This is not to deny, by any means, the importance of proper academic endeavour, of what constitutes making a person learned. It is simply to place it in a larger context: that of the mind discovering itself by an instantaneous act of selfperception. This instantaneous act does not depend on time; indeed, time can be seen as inimical to it. It occupies a different place and has a different role, both in the working of the mind and the functioning of the brain. For, while thought proceeding in a linear fashion, accumulating knowledge and experience, can be thought of— academically as well as more generally—as a form of positive thinking, all instantaneous acts of self-perception, even the disposition to them and including the silence that ensues, belong in the arena of negative thinking, which Krishnamurti describes as “the highest form of thinking.” One may well then ask, is this thinking at all? To which one must necessarily reply: If thinking is, by definition, the working of the mind and the functioning of the brain, then, yes, it is thinking, but of a different kind, perhaps a different order. Certainly it is, by the criteria of modern living, not something we are accustomed to; rather, it seems, the trend in education is towards more and more testing and codification. This should not deter the educator determined to plough a different furrow, to sow new seed and to bring about a new mind. For, newness and freshness surely reside in immediate acts of selfperception and not in the endlessaccumulation of facts and ideas.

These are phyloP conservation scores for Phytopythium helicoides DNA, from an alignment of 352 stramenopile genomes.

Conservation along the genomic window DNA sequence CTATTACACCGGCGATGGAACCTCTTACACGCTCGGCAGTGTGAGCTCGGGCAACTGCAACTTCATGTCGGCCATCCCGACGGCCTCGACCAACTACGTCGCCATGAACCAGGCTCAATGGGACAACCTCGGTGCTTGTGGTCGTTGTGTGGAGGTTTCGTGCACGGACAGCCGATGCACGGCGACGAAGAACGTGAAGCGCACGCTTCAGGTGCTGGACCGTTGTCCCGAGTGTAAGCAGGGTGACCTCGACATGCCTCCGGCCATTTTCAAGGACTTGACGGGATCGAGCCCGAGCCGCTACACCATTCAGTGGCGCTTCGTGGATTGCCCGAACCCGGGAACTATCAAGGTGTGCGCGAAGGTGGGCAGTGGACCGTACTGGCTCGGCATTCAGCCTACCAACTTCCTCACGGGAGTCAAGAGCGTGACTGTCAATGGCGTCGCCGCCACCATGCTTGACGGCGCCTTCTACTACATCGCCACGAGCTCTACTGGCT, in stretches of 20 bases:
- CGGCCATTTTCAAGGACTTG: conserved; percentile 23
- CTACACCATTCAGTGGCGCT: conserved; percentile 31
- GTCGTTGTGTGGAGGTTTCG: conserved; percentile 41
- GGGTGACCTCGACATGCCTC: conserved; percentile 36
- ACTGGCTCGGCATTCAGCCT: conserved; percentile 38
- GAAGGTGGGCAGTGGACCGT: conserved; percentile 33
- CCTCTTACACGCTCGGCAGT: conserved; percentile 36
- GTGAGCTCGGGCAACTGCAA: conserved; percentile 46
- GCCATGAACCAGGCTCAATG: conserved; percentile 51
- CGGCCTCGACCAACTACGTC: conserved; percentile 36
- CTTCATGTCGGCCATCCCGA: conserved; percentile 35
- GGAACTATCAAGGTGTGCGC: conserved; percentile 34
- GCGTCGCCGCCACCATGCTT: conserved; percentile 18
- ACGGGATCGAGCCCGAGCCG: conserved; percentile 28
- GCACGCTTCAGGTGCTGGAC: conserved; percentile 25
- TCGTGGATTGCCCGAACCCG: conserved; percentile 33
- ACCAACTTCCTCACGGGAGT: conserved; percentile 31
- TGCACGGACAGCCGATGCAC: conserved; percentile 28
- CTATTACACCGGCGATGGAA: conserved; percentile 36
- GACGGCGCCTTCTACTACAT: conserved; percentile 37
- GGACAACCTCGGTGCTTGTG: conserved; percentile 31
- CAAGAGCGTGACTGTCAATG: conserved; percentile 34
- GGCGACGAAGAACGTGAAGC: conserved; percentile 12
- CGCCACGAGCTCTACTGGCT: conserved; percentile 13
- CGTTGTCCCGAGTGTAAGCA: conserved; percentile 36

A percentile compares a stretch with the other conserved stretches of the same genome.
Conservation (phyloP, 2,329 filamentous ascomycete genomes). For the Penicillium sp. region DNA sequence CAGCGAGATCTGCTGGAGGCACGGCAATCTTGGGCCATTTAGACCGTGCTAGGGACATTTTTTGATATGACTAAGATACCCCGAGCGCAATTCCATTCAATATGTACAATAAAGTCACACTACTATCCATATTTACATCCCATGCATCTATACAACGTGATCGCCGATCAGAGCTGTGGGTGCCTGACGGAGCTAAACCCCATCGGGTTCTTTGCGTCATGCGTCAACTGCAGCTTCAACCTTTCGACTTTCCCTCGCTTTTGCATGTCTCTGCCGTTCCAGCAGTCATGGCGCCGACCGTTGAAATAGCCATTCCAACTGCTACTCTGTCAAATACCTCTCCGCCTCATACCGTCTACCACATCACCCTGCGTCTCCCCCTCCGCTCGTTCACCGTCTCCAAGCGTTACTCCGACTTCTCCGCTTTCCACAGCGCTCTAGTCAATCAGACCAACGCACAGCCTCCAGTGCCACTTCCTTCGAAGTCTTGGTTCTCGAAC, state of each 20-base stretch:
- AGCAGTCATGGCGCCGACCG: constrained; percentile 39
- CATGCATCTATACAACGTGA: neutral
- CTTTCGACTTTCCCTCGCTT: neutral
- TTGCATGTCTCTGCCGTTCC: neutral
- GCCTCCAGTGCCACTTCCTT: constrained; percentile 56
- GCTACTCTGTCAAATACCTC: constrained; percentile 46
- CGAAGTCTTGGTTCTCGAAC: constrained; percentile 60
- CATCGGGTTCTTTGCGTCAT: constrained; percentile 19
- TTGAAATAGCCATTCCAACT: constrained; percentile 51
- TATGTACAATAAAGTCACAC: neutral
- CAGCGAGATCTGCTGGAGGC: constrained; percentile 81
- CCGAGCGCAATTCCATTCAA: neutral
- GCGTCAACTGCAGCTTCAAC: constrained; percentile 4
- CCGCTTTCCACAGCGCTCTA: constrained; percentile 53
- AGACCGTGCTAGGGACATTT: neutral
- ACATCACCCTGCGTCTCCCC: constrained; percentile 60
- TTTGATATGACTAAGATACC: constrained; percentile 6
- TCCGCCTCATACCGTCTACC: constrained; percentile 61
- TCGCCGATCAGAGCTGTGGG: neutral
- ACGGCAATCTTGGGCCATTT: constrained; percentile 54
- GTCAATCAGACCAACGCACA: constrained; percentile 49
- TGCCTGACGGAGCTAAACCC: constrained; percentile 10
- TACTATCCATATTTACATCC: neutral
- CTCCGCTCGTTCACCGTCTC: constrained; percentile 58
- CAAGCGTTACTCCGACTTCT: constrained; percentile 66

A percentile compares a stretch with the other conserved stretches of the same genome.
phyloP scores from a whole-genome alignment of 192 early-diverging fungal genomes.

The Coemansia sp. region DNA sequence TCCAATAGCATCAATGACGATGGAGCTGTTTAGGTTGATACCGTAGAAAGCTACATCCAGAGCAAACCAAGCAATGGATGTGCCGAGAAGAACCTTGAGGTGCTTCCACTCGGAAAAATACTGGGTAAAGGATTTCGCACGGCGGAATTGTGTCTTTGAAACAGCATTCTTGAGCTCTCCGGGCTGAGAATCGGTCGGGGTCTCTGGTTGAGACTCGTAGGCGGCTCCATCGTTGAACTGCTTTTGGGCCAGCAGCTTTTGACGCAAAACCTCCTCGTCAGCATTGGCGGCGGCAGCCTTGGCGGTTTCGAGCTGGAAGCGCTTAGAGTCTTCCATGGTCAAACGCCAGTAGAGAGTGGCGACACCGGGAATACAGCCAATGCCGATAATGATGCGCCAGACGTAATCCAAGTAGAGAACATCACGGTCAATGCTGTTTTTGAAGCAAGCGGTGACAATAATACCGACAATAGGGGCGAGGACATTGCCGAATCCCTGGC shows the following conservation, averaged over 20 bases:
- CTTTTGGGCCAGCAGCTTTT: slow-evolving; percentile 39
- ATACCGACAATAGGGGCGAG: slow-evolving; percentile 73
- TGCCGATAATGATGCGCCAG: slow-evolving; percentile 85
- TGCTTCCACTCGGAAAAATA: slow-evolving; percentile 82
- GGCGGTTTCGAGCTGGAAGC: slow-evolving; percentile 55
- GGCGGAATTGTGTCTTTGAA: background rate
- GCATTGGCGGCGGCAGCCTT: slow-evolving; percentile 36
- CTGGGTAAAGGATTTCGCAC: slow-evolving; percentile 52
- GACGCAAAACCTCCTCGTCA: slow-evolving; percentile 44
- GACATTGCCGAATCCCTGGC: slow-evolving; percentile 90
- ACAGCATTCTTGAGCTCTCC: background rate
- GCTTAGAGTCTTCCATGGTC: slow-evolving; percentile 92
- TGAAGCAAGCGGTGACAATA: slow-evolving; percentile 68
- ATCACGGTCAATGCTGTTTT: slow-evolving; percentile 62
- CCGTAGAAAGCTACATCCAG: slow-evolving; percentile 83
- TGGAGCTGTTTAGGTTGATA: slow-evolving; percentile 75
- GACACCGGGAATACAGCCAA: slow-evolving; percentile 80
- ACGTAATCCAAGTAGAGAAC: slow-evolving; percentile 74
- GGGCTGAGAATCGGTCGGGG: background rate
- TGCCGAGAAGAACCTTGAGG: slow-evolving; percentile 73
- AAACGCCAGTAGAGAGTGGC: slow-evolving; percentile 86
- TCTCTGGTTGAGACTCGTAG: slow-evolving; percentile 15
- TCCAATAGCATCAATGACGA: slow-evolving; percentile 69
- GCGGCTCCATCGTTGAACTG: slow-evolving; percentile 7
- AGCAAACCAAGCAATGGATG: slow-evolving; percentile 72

This gives another entrée to our subject. Can the mind, while acquiring the necessary knowledge, at the same time learn to empty itself? Can these two processes go hand in hand, like two horses pulling the same plough?–equally, strongly, to a destination and to none. After all, the balance of positive and negative is one of the fundamentals of the harmonious life; it is written into the texture of life itself. It finds its expression not just in physics, but in the ancient wisdom of yin and yang and the role assigned to man in all religions as the vital connection between heaven and earth. In a world where the sky itself is a threat, we should nonetheless not lose sight of the fact that we need to perform this ‘balancing act.’ Emptying the mind is part of it. Can we start now by giving equal importance to, say, silence at the beginning of a class as we do to mathematics, language, etc. Can we point out to the student, in the very learning of a language, that language itself is limited and that there is an immeasurably finer, richer field sitting waiting for us in emptiness? Are school students not too young for such things? Are they? Are they really? Or, is it we who have insufficient imagination, insufficient passion for the task in hand? Such experiments as there have been, including ‘philosophy for six-year-olds, ’ have demonstrated quite clearly that students of any age are eager to inquire into life’s issues. It is we who fail them, not they us.